Withdrawal-induced depersonalization: quick tips

  • Depersonalization is often linked with intense stress or trauma—a lot of people see it as the body’s attempt at protecting you from something that otherwise feels unbearable. Given how traumatic the experience of psychiatric drug withdrawal is for many people, this state can actually be seen as a sign that one’s body is working hard at self-preservation. This of course doesn’t make the experience any less scary or difficult to go through, but by framing depersonalization in this way, it may provide you with some reassurance that it happens to people in withdrawal for a reason, and that as people heal from psychiatric drugs, they find the experience subsides.
  • You might try welcoming this state of depersonalization in as a temporarily visiting companion—albeit a scary, uncomfortable one. People report that by allowing themselves to be in this state without fighting it or letting fear take over, they feel their anxiety lessen, and the overall experience becomes a bit more bearable.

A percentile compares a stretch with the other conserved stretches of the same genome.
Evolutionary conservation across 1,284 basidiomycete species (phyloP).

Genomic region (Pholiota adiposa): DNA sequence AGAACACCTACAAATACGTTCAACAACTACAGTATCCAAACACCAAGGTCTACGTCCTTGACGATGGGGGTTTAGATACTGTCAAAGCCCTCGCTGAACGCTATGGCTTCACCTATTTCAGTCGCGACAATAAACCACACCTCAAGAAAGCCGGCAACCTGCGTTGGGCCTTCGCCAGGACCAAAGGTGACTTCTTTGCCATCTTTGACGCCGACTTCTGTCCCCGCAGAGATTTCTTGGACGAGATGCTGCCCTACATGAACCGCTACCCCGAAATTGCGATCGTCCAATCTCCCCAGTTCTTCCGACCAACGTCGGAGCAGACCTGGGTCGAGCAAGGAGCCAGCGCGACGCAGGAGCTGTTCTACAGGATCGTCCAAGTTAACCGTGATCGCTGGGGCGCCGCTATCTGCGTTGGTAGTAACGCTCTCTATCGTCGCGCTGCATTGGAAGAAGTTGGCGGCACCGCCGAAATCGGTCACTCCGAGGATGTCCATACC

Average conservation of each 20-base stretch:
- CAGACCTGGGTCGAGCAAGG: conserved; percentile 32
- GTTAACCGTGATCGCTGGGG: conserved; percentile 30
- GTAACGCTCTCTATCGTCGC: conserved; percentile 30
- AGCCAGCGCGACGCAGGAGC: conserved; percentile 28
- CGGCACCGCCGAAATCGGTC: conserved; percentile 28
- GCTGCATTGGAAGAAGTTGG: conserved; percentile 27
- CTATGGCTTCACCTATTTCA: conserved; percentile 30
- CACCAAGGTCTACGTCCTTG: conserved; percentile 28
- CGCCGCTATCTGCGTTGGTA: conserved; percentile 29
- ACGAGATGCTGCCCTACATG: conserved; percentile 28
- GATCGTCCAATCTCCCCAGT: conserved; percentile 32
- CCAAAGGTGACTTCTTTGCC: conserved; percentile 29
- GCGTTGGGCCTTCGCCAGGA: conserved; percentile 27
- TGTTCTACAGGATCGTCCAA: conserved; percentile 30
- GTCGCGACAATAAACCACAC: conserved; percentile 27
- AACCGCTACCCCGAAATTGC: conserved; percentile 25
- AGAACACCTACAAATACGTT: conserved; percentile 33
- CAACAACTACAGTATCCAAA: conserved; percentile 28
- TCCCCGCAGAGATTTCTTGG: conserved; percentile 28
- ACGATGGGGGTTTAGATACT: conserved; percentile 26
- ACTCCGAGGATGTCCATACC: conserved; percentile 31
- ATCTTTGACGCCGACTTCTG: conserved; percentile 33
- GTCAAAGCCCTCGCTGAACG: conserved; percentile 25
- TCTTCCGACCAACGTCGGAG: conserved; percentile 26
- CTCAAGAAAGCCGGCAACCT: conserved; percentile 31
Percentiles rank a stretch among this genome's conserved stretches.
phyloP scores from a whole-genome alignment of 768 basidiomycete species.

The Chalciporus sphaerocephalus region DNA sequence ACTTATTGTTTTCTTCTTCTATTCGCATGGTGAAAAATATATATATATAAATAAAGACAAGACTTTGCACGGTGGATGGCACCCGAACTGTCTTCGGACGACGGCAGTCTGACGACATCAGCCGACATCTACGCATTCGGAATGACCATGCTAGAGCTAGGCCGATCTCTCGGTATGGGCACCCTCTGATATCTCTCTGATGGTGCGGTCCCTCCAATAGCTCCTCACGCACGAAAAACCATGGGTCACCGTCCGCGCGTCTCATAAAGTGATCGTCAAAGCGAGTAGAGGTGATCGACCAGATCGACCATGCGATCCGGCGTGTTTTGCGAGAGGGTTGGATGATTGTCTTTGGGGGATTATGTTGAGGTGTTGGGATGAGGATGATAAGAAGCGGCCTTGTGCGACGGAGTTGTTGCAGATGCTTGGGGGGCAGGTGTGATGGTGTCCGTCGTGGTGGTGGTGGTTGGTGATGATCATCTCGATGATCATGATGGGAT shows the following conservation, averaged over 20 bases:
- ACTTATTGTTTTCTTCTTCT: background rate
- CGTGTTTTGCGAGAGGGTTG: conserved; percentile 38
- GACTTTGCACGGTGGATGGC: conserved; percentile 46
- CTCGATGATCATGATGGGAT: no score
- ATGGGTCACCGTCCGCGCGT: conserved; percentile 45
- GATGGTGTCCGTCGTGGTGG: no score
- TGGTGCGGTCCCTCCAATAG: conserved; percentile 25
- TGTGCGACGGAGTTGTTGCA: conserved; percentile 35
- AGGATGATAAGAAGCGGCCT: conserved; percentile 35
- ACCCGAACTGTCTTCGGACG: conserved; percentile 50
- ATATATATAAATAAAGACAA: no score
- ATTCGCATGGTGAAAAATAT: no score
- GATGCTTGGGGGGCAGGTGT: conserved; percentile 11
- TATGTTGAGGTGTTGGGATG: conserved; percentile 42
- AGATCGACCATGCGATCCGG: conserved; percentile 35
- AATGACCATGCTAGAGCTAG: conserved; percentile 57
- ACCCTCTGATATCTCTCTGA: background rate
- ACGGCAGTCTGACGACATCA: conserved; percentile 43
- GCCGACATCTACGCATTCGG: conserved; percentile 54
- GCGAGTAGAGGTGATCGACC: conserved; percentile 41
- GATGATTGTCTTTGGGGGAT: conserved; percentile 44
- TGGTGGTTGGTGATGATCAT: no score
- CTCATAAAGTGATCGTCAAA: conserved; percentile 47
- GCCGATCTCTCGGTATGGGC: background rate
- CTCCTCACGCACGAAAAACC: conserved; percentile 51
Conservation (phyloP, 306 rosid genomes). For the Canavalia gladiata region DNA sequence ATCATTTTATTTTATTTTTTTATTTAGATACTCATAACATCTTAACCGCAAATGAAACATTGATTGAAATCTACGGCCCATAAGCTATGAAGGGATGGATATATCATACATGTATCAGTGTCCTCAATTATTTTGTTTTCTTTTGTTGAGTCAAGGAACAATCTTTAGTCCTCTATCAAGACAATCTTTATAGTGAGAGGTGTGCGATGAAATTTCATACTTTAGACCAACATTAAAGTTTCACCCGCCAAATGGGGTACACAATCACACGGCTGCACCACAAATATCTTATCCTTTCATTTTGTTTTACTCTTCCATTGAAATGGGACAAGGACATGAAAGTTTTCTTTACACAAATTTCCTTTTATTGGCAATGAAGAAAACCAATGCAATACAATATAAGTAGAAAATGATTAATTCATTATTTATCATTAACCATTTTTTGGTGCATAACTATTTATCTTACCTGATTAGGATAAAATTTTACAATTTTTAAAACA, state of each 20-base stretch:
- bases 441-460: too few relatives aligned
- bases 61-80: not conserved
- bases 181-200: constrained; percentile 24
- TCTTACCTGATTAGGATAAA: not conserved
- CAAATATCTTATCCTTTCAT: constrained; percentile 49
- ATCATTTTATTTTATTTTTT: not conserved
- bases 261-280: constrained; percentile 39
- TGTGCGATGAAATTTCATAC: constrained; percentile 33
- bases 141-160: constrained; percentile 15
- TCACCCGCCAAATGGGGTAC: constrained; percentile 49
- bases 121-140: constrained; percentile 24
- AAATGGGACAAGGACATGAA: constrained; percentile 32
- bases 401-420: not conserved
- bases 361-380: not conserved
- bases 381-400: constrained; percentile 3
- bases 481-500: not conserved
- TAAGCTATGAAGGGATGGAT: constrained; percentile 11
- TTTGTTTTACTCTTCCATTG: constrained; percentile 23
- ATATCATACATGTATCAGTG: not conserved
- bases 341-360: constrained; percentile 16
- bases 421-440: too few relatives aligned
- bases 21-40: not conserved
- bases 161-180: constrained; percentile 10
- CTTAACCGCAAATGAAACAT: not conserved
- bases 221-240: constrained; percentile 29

• Connecting mindfully with your body may also be helpful. For example, you could try placing your hands on your knees, or putting a hand to your chest to feel your heartbeat, and becoming aware of the connection.
  • It’s often suggested that people stop consuming alcohol and caffeine, as it can help lessen the intensity of depersonalization.
  • Over-the-counter prescriptions (antihistamines especially) have been reported to intensify feelings of DP/DR.
  • Be sure to get plenty of sleep and rest.
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